Scaffolding accidents are usually the result of improper construction or negligent maintenance of the scaffolding. It is estimated that 10,000 of the 500,000 injuries that occur annually on construction sites are scaffold accidents.
The Occupational Safety and Health Administration (OSHA) have strict regulations concerning the proper assembly and usage of scaffolds. Unfortunately, the erector and/or laborer often perceive certain components as unnecessary or too expensive to rent or buy. The result is a scaffold that does not comply with the OSHA standards.
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The most commonly “forgotten” scaffold components are:
Base Plates and Mud Sills: Base plates and mud sills are required on all scaffolds. Also, the surface on which the mud sills are placed must be capable of supporting the loaded scaffold without settling. In some cases it may be necessary to compact the soil before setting up the scaffold.
Scaffold Ties: The first tie must be installed at the horizontal member of the frame closest to the 4:1 base to height ratio. In other words, if you are utilizing 5-feet wide frames, the first tie should be installed at the horizontal member of the frame as close to the 20-feet height as possible. After the initial tie is installed, subsequent ties must be installed at height intervals not to exceed 26 feet. Also, ties must be installed at each end of the scaffold and at horizontal intervals not to exceed 30 feet. All ties should be capable of withstanding a “push” or “pull” force of 2,500 pounds. Additional ties may be necessary when enclosing a scaffold or when the scaffold is subject to high winds. If in doubt, always review your scaffold set-up plans with a professional engineer prior to beginning the set-up.
Side Brackets: When using side brackets, it is important to remember that brackets are for personnel only. NEVER use side brackets for material loading or storage. Also, check the load capacity of the side brackets and do not overload them. Most brackets are rated for a load capacity of 500 pounds. When determining the load on a particular bracket, you must remember to include the load in the area of .5 of the bay on each side of the bracket. Side brackets should be secured against uplift by either pinning (if holes are provided) or wiring to the frame.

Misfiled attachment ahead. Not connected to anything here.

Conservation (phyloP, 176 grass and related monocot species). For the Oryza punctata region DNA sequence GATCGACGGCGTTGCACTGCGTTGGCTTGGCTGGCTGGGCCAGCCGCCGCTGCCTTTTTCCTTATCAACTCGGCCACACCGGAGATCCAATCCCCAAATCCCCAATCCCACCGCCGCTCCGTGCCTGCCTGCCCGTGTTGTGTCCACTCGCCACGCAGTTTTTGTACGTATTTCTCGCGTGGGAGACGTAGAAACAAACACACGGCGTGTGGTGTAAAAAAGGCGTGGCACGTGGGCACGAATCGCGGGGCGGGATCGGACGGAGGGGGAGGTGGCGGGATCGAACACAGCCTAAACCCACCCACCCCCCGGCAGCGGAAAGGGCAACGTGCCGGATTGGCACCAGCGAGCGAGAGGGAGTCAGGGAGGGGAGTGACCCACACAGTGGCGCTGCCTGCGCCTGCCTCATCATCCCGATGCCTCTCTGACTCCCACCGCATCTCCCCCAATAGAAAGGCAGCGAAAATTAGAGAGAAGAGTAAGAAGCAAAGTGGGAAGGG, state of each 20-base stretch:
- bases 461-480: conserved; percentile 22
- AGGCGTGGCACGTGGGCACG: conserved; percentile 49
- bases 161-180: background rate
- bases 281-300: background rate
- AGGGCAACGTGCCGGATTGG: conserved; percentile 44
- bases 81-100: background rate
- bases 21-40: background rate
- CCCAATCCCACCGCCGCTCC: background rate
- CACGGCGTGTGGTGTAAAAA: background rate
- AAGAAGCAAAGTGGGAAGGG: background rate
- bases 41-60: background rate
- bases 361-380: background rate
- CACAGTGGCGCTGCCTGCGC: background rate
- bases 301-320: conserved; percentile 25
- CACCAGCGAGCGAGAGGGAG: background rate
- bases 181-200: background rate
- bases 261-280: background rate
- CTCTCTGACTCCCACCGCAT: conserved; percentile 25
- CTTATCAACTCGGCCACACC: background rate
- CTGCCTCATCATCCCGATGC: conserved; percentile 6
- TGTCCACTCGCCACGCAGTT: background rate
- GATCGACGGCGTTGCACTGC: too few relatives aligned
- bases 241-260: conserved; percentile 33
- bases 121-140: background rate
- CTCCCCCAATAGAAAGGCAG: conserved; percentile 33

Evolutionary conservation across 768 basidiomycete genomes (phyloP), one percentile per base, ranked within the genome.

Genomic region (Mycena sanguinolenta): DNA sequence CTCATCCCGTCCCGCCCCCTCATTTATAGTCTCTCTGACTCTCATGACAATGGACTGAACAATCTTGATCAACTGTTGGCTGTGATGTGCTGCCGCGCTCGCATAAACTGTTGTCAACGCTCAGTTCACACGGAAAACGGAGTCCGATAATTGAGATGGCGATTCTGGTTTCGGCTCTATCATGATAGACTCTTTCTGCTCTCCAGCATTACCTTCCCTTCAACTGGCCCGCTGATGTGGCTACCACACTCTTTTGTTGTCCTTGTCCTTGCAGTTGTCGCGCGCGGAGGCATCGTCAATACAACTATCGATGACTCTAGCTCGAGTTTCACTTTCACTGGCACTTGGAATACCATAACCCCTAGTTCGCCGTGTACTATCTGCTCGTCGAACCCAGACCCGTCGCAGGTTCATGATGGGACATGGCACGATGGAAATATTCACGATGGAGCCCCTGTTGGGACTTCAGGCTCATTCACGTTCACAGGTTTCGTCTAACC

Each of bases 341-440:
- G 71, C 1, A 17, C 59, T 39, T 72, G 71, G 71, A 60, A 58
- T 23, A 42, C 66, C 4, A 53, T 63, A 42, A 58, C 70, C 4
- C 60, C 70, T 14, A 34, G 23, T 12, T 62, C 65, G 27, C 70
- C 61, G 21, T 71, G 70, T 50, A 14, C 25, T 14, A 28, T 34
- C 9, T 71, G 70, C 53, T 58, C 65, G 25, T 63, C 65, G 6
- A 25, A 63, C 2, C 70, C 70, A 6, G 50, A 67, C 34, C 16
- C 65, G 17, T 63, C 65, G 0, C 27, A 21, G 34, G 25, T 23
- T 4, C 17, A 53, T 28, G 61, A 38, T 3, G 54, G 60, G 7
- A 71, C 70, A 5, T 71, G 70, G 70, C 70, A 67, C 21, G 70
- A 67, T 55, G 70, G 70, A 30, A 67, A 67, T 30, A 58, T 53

Guard Railing: This should be complete with both top rails and mid rails. Current OSHA scaffold codes require fall protection on all scaffolds where the user is exposed to a fall of 10 feet or more to a lower level. When using guard railing to satisfy the fall protection requirement, it must be installed with a top rail height of between 38 inches and 45 inches above the work platform. Mid rails must be installed approximately midway between the top rails and the work platform. Also, all top rails must be able to withstand a force of 200 pounds in any downward or horizontal direction. Don’t forget guard rail panels on the side brackets at each end of the scaffold.
Toe-boards: Current OSHA scaffold codes require toe-boards on all sides of the work platform at heights of 10 feet or greater. Toe-boards must be a minimum of 3.5 inches high and be able to withstand a force of at least 50 pounds applied in any downward or horizontal direction.
Work Platform Decking: OSHA requires all work levels to be completely decked. Always follow the OSHA chart to determine platform load capacity when using plank. When manufactured plank or decks are used, be careful not to exceed the rated load capacity. Also be sure to properly inspect all planks/platforms before installing, and once installed, check for proper overlap of the planks.
Fastening (Lock) Pins: The most popular types are snap pins, gravity pigtail pins, and hinge pins. These are recommended at all frame connections, especially if hoisting material from the platform level.